SPEECH NOTES – BOBBY STEVENSON, MPL, LEGISLATURE LEADER, SPOKESPERSON ON FINANCE SPEAKING ON THE BUDGET VOTE FOR THE PROVINCIAL TREASURY IN THE LEGISLATURE ON 23 JUNE 2011

The Provincial Treasury, as a matter of urgency, needs to deal with the rising costs of the public service in our Province.

One finds that on the one hand, the cost of employees is going up and service delivery in relation to capital expenditure is going down. The Province is paying more and more for less and less and the people of the Province are the big losers.

In the last financial year the employee costs of this Province rose to R31,448 billion as compared to R28,300 billion in the previous financial year, that being 2009/10. The percentage spent on employee costs of our Provincial Budget is 65,3%. This is the highest of all Provinces in the country. The lowest is the Western Cape at 53%.

If one removes conditional grants from the equation and we relate this to equitable share alone, then the cost of our employees was 77% of the provincial budget. This leaves very little left for actual service delivery.

In the education department these figures are even higher with 87% being spent on the costs of employees.

While we overspent the last financial year by R588 million on cost of employees, we underspent on infrastructure by R1.482 billion and conditional grants of R1.2 billion. The Province lost R628 million due to low spending capacity mainly in infrastructural grants.

The consequences of increasing personnel costs and underspending on infrastructure are putting this Province on a disastrous route. According to the recent discussion document released by the National Planning Commission, infrastructure is at the core of most of South Africa’s social, economic and political problems as both a cause and a solution.

Successful countries generally invest at high rates and continually modernise public infrastructure to suit a growing economy. However, as the commission pointed out, South Africa has effectively missed a generation of infrastructure modernisation. Having solid infrastructure is the lifeblood of a nation. It ensures that products get to market and markets are accessible to consumers. It can be likened to the arteries that ensure blood flows smoothly through the body. When they become riddled with holes or when they clog up, the heart fails. Likewise the economy fails too.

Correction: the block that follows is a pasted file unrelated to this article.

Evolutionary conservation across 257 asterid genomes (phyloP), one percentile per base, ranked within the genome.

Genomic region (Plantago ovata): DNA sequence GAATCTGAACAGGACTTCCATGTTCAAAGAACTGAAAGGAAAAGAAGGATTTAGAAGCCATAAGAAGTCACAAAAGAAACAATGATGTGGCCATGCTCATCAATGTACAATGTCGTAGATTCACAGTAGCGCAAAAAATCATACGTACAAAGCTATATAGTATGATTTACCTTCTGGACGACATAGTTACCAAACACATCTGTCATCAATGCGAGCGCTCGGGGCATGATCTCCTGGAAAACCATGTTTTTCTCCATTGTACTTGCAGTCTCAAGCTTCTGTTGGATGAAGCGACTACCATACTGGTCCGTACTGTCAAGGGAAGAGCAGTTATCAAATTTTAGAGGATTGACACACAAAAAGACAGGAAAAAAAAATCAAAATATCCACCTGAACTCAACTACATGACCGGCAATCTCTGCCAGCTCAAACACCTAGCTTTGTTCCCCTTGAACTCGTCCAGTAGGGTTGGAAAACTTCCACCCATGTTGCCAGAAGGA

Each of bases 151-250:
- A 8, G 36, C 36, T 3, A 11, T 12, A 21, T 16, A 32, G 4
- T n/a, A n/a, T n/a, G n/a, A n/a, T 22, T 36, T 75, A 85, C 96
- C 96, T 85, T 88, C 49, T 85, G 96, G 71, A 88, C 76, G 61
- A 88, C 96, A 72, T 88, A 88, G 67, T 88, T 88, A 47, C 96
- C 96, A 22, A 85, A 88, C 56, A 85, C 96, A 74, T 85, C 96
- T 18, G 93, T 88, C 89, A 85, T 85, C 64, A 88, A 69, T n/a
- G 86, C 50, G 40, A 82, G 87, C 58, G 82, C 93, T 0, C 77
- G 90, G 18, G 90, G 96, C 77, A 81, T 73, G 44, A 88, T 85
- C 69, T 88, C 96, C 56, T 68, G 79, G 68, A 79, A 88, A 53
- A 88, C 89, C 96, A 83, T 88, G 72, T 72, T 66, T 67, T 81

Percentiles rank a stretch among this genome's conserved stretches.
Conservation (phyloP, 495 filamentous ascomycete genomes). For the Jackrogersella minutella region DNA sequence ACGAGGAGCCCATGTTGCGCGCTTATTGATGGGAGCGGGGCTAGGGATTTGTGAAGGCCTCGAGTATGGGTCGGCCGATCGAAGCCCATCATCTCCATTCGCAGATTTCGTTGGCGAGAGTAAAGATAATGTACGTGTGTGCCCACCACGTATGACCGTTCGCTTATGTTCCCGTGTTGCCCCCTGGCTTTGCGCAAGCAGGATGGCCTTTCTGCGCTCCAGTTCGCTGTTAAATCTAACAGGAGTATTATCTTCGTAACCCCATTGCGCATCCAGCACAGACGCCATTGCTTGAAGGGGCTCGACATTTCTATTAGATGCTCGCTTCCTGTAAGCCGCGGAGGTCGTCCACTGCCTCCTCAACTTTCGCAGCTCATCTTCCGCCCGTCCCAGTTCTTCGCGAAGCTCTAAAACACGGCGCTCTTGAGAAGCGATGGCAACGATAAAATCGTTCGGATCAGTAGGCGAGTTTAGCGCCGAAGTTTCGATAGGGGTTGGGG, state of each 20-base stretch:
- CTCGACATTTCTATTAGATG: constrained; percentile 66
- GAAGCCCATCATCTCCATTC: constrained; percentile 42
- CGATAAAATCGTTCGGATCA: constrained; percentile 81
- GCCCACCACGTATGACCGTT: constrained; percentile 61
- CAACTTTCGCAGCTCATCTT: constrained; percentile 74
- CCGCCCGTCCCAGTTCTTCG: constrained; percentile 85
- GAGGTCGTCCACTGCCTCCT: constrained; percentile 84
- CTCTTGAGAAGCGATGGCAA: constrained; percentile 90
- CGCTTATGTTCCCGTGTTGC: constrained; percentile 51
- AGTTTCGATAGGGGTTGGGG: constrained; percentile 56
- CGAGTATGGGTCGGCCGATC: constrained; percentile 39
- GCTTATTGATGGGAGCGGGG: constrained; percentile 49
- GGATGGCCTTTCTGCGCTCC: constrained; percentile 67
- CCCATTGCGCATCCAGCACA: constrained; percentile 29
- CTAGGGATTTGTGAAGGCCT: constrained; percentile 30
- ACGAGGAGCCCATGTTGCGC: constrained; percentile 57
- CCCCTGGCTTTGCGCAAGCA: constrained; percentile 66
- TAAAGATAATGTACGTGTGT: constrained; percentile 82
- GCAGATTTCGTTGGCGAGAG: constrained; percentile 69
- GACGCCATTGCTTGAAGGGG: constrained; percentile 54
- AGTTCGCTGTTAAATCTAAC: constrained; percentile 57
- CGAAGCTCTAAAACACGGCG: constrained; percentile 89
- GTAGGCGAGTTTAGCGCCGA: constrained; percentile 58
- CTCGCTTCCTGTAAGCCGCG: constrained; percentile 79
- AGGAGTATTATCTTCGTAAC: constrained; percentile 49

It was John F Kennedy who famously remarked that it is not the wealth of the nation that built our roads network, but our roads network that built the wealth of the nation.

Underspending on infrastructure is a total disgrace. The question needs to be asked – Why this occurred? And what are the consequences going to be?

The Eastern Cape had the lowest pattern of capital expenditure of all the province for the 2010/11 financial year. This impacts negatively on the lives of the poorest of the poor in this Province who are desperate for better education and better healthcare.

Overall this Province only spent 65% of its capital budget. The fact that education only spend 43.9% and Health only 55.1% for the last financial year must serve as a wake up call to the Provincial Government.

It is a tragedy that funds are available but can’t be spent when there is a crying need throughout this Province for better education and health facilities.

Schools without roofs and hospitals that lack basic equipment violate people’s human rights.

This situation, under a DA Provincial Government would never occur.

The treasury needs to set a level beyond which personnel costs cannot rise. We cannot continue along this road as the Province will slowly have to wind down serivces because of increasing personnel costs. We will be reduced to an employment agency. When we underspend on capita, it is quite clear that the people we have working for us cannot do the job. To change the situation will need strong politcal leadership. We simply cannot afford to employ people who cannot execute the tasks that are given to them.

Is the MEC planning any move to rationalise staff? How does Treasury plan to deal with the problem across Departments that people are unable to spend budgets?

But to turn the situation around also starts at the top. The Premier needs to sign performance agreements with her MEC’s and when a Department doesn’t perform, there needs to be real political consequences. The political head must go. It is only in this way that we will enforce accountability in this Province when it starts right at the top.